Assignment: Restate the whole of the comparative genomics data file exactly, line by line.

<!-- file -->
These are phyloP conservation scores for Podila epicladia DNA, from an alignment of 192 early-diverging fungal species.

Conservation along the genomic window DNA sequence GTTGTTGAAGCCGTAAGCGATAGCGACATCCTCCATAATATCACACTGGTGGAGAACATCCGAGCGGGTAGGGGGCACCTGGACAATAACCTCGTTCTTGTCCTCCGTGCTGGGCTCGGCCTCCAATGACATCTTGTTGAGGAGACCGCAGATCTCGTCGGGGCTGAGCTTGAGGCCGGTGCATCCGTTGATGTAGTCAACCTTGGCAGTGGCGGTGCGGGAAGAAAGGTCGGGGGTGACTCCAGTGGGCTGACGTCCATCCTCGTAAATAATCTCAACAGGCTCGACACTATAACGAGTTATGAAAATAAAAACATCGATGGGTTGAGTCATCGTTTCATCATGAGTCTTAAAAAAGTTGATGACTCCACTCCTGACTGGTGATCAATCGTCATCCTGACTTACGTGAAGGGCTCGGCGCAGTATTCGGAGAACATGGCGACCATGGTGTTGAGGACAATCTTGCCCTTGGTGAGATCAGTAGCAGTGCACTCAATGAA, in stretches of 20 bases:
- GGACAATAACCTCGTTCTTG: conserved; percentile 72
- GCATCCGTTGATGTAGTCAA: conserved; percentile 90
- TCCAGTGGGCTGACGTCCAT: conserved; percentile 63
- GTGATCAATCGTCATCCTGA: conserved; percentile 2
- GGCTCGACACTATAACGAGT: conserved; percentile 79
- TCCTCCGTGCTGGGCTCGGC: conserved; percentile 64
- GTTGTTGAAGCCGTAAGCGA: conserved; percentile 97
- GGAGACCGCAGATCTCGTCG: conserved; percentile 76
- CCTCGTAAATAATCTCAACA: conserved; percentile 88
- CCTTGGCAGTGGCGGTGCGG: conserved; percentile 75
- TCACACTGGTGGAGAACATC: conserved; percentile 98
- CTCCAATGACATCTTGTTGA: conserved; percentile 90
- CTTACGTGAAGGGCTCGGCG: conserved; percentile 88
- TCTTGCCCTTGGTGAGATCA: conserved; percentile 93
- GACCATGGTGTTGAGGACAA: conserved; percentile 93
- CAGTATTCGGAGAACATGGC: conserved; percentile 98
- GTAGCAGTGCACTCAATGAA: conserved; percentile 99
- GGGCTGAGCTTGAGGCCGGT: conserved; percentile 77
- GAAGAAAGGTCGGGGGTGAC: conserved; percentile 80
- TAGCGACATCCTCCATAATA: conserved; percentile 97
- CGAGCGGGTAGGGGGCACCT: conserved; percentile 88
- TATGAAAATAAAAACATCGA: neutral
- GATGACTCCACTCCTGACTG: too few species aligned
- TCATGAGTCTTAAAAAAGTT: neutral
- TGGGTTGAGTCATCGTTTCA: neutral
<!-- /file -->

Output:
These are phyloP conservation scores for Podila epicladia DNA, from an alignment of 192 early-diverging fungal species.

Conservation along the genomic window DNA sequence GTTGTTGAAGCCGTAAGCGATAGCGACATCCTCCATAATATCACACTGGTGGAGAACATCCGAGCGGGTAGGGGGCACCTGGACAATAACCTCGTTCTTGTCCTCCGTGCTGGGCTCGGCCTCCAATGACATCTTGTTGAGGAGACCGCAGATCTCGTCGGGGCTGAGCTTGAGGCCGGTGCATCCGTTGATGTAGTCAACCTTGGCAGTGGCGGTGCGGGAAGAAAGGTCGGGGGTGACTCCAGTGGGCTGACGTCCATCCTCGTAAATAATCTCAACAGGCTCGACACTATAACGAGTTATGAAAATAAAAACATCGATGGGTTGAGTCATCGTTTCATCATGAGTCTTAAAAAAGTTGATGACTCCACTCCTGACTGGTGATCAATCGTCATCCTGACTTACGTGAAGGGCTCGGCGCAGTATTCGGAGAACATGGCGACCATGGTGTTGAGGACAATCTTGCCCTTGGTGAGATCAGTAGCAGTGCACTCAATGAA, in stretches of 20 bases:
- GGACAATAACCTCGTTCTTG: conserved; percentile 72
- GCATCCGTTGATGTAGTCAA: conserved; percentile 90
- TCCAGTGGGCTGACGTCCAT: conserved; percentile 63
- GTGATCAATCGTCATCCTGA: conserved; percentile 2
- GGCTCGACACTATAACGAGT: conserved; percentile 79
- TCCTCCGTGCTGGGCTCGGC: conserved; percentile 64
- GTTGTTGAAGCCGTAAGCGA: conserved; percentile 97
- GGAGACCGCAGATCTCGTCG: conserved; percentile 76
- CCTCGTAAATAATCTCAACA: conserved; percentile 88
- CCTTGGCAGTGGCGGTGCGG: conserved; percentile 75
- TCACACTGGTGGAGAACATC: conserved; percentile 98
- CTCCAATGACATCTTGTTGA: conserved; percentile 90
- CTTACGTGAAGGGCTCGGCG: conserved; percentile 88
- TCTTGCCCTTGGTGAGATCA: conserved; percentile 93
- GACCATGGTGTTGAGGACAA: conserved; percentile 93
- CAGTATTCGGAGAACATGGC: conserved; percentile 98
- GTAGCAGTGCACTCAATGAA: conserved; percentile 99
- GGGCTGAGCTTGAGGCCGGT: conserved; percentile 77
- GAAGAAAGGTCGGGGGTGAC: conserved; percentile 80
- TAGCGACATCCTCCATAATA: conserved; percentile 97
- CGAGCGGGTAGGGGGCACCT: conserved; percentile 88
- TATGAAAATAAAAACATCGA: neutral
- GATGACTCCACTCCTGACTG: too few species aligned
- TCATGAGTCTTAAAAAAGTT: neutral
- TGGGTTGAGTCATCGTTTCA: neutral